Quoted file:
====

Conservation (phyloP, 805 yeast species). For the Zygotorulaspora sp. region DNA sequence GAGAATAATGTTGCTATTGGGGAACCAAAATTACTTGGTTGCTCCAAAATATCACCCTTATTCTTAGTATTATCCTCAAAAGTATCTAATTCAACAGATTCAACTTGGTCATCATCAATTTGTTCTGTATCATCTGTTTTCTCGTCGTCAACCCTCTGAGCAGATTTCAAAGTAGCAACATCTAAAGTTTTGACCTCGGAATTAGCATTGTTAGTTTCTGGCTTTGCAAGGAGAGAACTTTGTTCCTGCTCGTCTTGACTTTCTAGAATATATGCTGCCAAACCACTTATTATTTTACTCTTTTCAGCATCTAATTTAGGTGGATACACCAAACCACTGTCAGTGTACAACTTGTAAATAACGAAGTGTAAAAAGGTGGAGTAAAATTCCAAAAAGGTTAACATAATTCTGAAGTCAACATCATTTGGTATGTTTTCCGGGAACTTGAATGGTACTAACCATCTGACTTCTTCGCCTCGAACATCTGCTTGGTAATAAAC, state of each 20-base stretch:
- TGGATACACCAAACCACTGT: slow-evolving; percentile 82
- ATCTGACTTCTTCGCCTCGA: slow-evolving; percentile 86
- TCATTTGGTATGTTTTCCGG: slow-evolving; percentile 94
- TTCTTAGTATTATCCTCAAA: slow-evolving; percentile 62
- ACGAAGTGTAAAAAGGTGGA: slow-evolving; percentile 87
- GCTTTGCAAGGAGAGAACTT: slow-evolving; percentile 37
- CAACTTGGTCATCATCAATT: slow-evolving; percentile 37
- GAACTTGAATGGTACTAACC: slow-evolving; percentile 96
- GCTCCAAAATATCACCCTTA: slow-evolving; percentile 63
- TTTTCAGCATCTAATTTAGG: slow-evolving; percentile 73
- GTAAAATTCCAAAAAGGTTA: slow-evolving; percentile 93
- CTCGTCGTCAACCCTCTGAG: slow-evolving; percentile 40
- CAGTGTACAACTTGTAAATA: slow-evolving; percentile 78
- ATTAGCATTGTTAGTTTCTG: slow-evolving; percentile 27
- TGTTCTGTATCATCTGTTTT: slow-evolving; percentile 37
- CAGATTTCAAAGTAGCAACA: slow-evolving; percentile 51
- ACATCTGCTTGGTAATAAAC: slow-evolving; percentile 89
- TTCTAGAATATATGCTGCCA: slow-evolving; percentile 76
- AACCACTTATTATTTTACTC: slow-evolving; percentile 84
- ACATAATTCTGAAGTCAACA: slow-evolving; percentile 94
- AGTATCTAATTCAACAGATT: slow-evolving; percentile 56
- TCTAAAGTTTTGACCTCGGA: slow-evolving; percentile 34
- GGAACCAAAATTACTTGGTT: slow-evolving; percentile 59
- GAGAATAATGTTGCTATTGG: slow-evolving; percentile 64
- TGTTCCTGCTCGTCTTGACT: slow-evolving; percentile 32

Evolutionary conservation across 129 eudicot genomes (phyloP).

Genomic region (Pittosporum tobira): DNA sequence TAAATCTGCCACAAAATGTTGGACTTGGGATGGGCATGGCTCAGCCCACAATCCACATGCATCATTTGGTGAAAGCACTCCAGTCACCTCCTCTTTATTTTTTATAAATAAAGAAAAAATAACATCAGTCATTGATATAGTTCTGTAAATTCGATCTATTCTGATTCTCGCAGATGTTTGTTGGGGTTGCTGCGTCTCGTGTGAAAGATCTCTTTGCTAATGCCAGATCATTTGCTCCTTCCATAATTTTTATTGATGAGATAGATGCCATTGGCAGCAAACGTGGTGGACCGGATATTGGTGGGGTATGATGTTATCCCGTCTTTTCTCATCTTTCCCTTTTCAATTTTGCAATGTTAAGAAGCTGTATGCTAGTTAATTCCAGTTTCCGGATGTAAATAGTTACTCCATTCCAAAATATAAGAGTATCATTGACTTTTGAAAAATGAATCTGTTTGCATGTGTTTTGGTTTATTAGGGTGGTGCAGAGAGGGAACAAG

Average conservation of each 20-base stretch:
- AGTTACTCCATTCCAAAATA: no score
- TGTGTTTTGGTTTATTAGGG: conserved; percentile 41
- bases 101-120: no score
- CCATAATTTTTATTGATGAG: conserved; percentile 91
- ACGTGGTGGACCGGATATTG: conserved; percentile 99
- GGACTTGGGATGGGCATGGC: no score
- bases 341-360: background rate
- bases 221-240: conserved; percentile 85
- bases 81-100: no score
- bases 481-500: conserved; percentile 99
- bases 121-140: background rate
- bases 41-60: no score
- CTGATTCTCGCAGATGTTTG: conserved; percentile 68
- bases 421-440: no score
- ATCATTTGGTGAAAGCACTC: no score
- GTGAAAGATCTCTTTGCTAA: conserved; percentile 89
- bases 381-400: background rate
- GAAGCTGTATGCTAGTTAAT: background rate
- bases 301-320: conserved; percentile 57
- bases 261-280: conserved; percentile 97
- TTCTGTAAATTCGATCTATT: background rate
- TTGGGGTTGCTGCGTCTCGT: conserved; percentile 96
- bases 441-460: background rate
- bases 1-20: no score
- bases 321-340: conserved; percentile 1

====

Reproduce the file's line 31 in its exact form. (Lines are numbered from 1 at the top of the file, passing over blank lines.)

- TGTGTTTTGGTTTATTAGGG: conserved; percentile 41